2014 was the first year that Ram offered a so-called light-duty diesel engine in its 1500 pickup truck. The EcoDiesel engine's 420 pound-feet of torque allowed for a maximum tow rating of 9,200 pounds. When not towing, the 3.0-liter diesel engine offers relaxed manners and comparatively strong fuel efficiency.
Ram 1500 Information
Number 6: GMC Sierra
Average 5-year depreciation: 43%
Interestingly, the GMC Sierra depreciates a little bit faster than its sibling from Chevrolet, the Silverado. GMC bills the Sierra as "professional grade" and sells its high-end trucks at higher transaction prices than any of its competitors, buoyed by the strength of its high-luxe Denali trim level. Considering that luxury vehicles generally depreciate at higher rates than non-luxury vehicles, the Sierra's positioning may have a negative impact on its resale value.
GMC Sierra Information
Number 5: Chevrolet Silverado
Average 5-year depreciation: 42%
We've turned a corner in our pickup truck depreciation rankings. The average truck loses 42.7% of its value after five years; the Silverado loses 42% on the dot, which means it scores just better than average. That's a positive, but as you'll soon see, there are several trucks that are even better at retaining their value.
Chevrolet Silverado Information
Number 4: Nissan Frontier
Average 5-year depreciation: 39.5%
The Nissan Frontier is ancient. It's soldiered on in its current form with very little change since its introduction for the 2005 model year. Still, it's pretty good at retaining value, earning a solid fourth-place finish overall and depreciating less than average after five years of ownership.
Nissan Frontier Information
Number 3: Honda Ridgeline
Average 5-year depreciation: 38.1%
The Honda Ridgeline isn't like the other vehicles you see on this list. While traditional trucks are built atop a sturdy ladder frame, the Ridgeline is a unibody. That lends it a more carlike ride and good handling manners. It's not as heavy duty as some of its competitors, but its efficiency and reasonable hauling and towing capabilities may help improve its resale value.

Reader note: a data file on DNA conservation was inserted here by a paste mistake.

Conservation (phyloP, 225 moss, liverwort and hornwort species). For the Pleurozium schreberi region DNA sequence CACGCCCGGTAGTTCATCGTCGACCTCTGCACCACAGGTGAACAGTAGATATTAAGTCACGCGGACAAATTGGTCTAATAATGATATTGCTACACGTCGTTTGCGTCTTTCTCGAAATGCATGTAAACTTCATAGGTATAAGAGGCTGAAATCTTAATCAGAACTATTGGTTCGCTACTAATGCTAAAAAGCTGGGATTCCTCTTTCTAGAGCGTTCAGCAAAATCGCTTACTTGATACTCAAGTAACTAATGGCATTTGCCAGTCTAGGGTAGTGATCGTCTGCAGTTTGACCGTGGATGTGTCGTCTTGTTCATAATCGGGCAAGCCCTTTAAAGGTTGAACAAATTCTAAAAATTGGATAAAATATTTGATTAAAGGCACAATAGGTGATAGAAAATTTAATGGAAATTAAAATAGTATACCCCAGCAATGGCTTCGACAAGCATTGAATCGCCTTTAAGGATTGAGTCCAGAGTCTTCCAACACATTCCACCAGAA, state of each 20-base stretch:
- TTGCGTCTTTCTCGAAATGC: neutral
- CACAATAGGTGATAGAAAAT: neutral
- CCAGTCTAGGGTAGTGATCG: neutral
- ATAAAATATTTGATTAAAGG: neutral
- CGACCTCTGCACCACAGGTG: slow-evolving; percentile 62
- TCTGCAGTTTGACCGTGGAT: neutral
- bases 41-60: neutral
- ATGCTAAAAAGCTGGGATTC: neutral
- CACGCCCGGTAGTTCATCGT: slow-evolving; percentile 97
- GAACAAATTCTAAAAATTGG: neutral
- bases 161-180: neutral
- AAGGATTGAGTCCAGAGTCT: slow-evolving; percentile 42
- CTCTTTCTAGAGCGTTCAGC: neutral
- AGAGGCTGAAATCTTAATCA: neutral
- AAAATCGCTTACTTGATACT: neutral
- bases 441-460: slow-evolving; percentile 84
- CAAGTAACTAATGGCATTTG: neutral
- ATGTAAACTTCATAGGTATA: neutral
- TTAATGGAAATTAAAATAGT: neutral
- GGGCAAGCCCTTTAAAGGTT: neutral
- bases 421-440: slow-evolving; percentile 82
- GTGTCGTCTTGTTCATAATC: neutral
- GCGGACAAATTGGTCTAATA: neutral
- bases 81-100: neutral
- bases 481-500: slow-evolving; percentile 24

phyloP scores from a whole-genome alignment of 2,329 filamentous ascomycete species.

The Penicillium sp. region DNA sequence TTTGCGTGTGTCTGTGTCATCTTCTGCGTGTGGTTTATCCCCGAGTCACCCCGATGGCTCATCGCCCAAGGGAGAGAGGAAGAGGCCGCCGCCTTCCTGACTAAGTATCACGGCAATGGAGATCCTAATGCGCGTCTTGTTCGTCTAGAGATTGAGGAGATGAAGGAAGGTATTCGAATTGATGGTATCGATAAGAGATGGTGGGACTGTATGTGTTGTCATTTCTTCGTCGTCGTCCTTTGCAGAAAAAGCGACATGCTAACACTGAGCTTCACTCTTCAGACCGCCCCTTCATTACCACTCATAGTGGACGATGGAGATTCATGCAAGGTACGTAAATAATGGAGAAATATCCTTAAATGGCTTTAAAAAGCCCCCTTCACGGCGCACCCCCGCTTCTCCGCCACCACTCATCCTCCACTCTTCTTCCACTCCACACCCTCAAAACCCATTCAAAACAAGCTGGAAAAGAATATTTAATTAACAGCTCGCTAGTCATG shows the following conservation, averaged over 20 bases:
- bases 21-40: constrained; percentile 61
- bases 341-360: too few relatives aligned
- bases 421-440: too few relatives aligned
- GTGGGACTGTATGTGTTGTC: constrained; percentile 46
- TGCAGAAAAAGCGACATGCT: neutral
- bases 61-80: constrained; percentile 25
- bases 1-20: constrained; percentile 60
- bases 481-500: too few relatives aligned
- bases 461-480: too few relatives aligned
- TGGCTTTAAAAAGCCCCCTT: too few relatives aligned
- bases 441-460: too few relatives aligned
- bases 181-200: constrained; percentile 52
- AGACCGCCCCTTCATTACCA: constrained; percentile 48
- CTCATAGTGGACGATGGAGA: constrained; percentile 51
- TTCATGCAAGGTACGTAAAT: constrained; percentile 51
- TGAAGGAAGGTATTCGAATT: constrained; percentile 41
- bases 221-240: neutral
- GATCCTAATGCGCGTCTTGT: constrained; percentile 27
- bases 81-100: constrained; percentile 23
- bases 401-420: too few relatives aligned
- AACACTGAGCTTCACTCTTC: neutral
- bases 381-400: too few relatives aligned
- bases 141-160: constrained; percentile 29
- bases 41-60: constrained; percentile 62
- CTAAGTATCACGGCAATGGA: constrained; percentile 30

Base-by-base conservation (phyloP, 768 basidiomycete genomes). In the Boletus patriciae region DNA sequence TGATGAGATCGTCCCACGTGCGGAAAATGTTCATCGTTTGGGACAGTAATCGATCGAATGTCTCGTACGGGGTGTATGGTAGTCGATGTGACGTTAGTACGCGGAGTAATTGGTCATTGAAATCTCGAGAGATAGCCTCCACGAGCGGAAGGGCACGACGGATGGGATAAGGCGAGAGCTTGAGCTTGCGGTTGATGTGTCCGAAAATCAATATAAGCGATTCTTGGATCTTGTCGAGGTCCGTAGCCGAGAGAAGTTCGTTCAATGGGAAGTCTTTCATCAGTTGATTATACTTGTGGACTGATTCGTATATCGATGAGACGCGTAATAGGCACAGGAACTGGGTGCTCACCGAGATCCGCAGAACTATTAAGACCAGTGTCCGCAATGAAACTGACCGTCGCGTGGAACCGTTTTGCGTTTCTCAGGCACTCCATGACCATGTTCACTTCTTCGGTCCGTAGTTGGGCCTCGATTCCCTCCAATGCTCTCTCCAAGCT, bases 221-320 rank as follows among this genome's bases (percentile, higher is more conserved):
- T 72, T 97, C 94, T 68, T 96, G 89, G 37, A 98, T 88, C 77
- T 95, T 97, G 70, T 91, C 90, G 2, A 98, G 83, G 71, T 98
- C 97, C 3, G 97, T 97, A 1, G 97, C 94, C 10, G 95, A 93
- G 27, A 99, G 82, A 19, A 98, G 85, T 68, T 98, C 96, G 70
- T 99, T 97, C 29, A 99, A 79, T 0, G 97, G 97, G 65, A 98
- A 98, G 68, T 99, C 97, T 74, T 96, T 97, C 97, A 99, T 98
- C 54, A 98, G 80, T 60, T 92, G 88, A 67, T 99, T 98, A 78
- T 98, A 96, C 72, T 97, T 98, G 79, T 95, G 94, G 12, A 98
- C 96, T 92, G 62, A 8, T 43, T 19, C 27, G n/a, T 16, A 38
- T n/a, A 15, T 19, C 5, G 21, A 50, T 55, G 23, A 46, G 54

Honda Ridgeline Information
Number 2: Toyota Tundra
Average 5-year depreciation: 35.9%
You likely aren't surprised to see the Toyota Tundra sitting toward the top of the resale value list. The Japanese automaker is well known for reliability, and its trucks have a well-reputation for durability. You'll note that the Tundra holds its value better than any of its fullsize competitors, but there's still one mid-size pickup that performs even better.
Toyota Tundra Information
Number 1: Toyota Tacoma
Average 5-year depreciation: 32%
Losing just 32 percent of its value after five years of ownership, the Toyota Tacoma is far and away the top-performing pickup on the depreciation chart. In fact, only the Jeep Wrangler (in both two- and four-door Unlimited guises) loses less value than the Tacoma once all vehicle shapes and sizes are factored in.